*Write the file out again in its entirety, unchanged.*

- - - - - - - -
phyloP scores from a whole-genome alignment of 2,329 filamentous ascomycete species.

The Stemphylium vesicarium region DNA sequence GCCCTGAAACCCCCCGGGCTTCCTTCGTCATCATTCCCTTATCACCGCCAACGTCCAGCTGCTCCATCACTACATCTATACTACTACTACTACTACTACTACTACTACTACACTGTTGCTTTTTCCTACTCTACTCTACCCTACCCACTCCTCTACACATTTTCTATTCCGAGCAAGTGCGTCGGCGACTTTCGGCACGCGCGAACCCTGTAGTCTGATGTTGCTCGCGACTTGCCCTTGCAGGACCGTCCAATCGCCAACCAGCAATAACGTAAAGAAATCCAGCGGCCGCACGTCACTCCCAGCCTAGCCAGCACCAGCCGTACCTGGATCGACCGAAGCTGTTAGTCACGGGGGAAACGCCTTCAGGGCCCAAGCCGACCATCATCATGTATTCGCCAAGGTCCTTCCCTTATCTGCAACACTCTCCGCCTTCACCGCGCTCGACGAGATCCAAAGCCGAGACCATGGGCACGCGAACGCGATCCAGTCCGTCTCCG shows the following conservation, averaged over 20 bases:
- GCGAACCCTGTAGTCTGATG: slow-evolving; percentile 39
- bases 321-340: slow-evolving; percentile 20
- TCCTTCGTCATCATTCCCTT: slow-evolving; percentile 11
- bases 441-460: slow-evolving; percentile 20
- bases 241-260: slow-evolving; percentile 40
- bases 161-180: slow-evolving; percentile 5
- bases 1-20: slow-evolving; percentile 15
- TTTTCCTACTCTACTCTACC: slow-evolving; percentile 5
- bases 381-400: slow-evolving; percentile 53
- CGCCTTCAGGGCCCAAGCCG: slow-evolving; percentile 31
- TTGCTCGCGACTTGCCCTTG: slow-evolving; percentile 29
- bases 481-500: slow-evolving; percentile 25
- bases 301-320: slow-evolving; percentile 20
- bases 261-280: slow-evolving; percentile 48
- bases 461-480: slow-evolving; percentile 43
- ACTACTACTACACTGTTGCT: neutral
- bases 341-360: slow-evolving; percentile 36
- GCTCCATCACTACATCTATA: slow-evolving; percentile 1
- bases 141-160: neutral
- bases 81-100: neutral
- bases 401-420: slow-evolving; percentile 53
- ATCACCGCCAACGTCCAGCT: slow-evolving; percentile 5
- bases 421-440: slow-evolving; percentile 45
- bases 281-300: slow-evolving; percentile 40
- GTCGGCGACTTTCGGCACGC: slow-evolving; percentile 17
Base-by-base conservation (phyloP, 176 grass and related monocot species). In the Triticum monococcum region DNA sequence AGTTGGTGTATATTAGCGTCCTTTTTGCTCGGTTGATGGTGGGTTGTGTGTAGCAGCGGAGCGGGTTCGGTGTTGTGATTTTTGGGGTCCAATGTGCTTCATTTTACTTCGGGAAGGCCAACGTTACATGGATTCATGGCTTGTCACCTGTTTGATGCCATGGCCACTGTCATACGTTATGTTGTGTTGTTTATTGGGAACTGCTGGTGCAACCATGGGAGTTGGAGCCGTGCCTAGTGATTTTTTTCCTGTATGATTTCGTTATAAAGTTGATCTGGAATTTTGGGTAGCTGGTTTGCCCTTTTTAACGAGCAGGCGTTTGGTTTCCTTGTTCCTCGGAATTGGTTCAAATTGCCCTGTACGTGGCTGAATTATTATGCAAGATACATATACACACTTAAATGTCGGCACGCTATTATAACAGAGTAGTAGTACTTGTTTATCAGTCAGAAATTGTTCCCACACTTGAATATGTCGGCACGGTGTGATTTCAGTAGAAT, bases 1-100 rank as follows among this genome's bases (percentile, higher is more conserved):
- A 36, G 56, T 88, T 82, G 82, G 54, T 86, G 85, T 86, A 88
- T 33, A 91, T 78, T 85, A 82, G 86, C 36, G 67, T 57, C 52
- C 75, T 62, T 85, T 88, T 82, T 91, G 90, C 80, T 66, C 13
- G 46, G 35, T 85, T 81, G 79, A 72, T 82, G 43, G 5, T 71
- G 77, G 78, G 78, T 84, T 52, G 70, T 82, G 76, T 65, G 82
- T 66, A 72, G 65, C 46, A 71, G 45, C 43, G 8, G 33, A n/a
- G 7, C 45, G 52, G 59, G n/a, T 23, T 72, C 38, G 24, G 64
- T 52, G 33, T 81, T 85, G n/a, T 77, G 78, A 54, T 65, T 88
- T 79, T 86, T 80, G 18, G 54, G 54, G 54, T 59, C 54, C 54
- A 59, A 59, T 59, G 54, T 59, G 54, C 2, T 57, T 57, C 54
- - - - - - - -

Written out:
phyloP scores from a whole-genome alignment of 2,329 filamentous ascomycete species.

The Stemphylium vesicarium region DNA sequence GCCCTGAAACCCCCCGGGCTTCCTTCGTCATCATTCCCTTATCACCGCCAACGTCCAGCTGCTCCATCACTACATCTATACTACTACTACTACTACTACTACTACTACTACACTGTTGCTTTTTCCTACTCTACTCTACCCTACCCACTCCTCTACACATTTTCTATTCCGAGCAAGTGCGTCGGCGACTTTCGGCACGCGCGAACCCTGTAGTCTGATGTTGCTCGCGACTTGCCCTTGCAGGACCGTCCAATCGCCAACCAGCAATAACGTAAAGAAATCCAGCGGCCGCACGTCACTCCCAGCCTAGCCAGCACCAGCCGTACCTGGATCGACCGAAGCTGTTAGTCACGGGGGAAACGCCTTCAGGGCCCAAGCCGACCATCATCATGTATTCGCCAAGGTCCTTCCCTTATCTGCAACACTCTCCGCCTTCACCGCGCTCGACGAGATCCAAAGCCGAGACCATGGGCACGCGAACGCGATCCAGTCCGTCTCCG shows the following conservation, averaged over 20 bases:
- GCGAACCCTGTAGTCTGATG: slow-evolving; percentile 39
- bases 321-340: slow-evolving; percentile 20
- TCCTTCGTCATCATTCCCTT: slow-evolving; percentile 11
- bases 441-460: slow-evolving; percentile 20
- bases 241-260: slow-evolving; percentile 40
- bases 161-180: slow-evolving; percentile 5
- bases 1-20: slow-evolving; percentile 15
- TTTTCCTACTCTACTCTACC: slow-evolving; percentile 5
- bases 381-400: slow-evolving; percentile 53
- CGCCTTCAGGGCCCAAGCCG: slow-evolving; percentile 31
- TTGCTCGCGACTTGCCCTTG: slow-evolving; percentile 29
- bases 481-500: slow-evolving; percentile 25
- bases 301-320: slow-evolving; percentile 20
- bases 261-280: slow-evolving; percentile 48
- bases 461-480: slow-evolving; percentile 43
- ACTACTACTACACTGTTGCT: neutral
- bases 341-360: slow-evolving; percentile 36
- GCTCCATCACTACATCTATA: slow-evolving; percentile 1
- bases 141-160: neutral
- bases 81-100: neutral
- bases 401-420: slow-evolving; percentile 53
- ATCACCGCCAACGTCCAGCT: slow-evolving; percentile 5
- bases 421-440: slow-evolving; percentile 45
- bases 281-300: slow-evolving; percentile 40
- GTCGGCGACTTTCGGCACGC: slow-evolving; percentile 17
Base-by-base conservation (phyloP, 176 grass and related monocot species). In the Triticum monococcum region DNA sequence AGTTGGTGTATATTAGCGTCCTTTTTGCTCGGTTGATGGTGGGTTGTGTGTAGCAGCGGAGCGGGTTCGGTGTTGTGATTTTTGGGGTCCAATGTGCTTCATTTTACTTCGGGAAGGCCAACGTTACATGGATTCATGGCTTGTCACCTGTTTGATGCCATGGCCACTGTCATACGTTATGTTGTGTTGTTTATTGGGAACTGCTGGTGCAACCATGGGAGTTGGAGCCGTGCCTAGTGATTTTTTTCCTGTATGATTTCGTTATAAAGTTGATCTGGAATTTTGGGTAGCTGGTTTGCCCTTTTTAACGAGCAGGCGTTTGGTTTCCTTGTTCCTCGGAATTGGTTCAAATTGCCCTGTACGTGGCTGAATTATTATGCAAGATACATATACACACTTAAATGTCGGCACGCTATTATAACAGAGTAGTAGTACTTGTTTATCAGTCAGAAATTGTTCCCACACTTGAATATGTCGGCACGGTGTGATTTCAGTAGAAT, bases 1-100 rank as follows among this genome's bases (percentile, higher is more conserved):
- A 36, G 56, T 88, T 82, G 82, G 54, T 86, G 85, T 86, A 88
- T 33, A 91, T 78, T 85, A 82, G 86, C 36, G 67, T 57, C 52
- C 75, T 62, T 85, T 88, T 82, T 91, G 90, C 80, T 66, C 13
- G 46, G 35, T 85, T 81, G 79, A 72, T 82, G 43, G 5, T 71
- G 77, G 78, G 78, T 84, T 52, G 70, T 82, G 76, T 65, G 82
- T 66, A 72, G 65, C 46, A 71, G 45, C 43, G 8, G 33, A n/a
- G 7, C 45, G 52, G 59, G n/a, T 23, T 72, C 38, G 24, G 64
- T 52, G 33, T 81, T 85, G n/a, T 77, G 78, A 54, T 65, T 88
- T 79, T 86, T 80, G 18, G 54, G 54, G 54, T 59, C 54, C 54
- A 59, A 59, T 59, G 54, T 59, G 54, C 2, T 57, T 57, C 54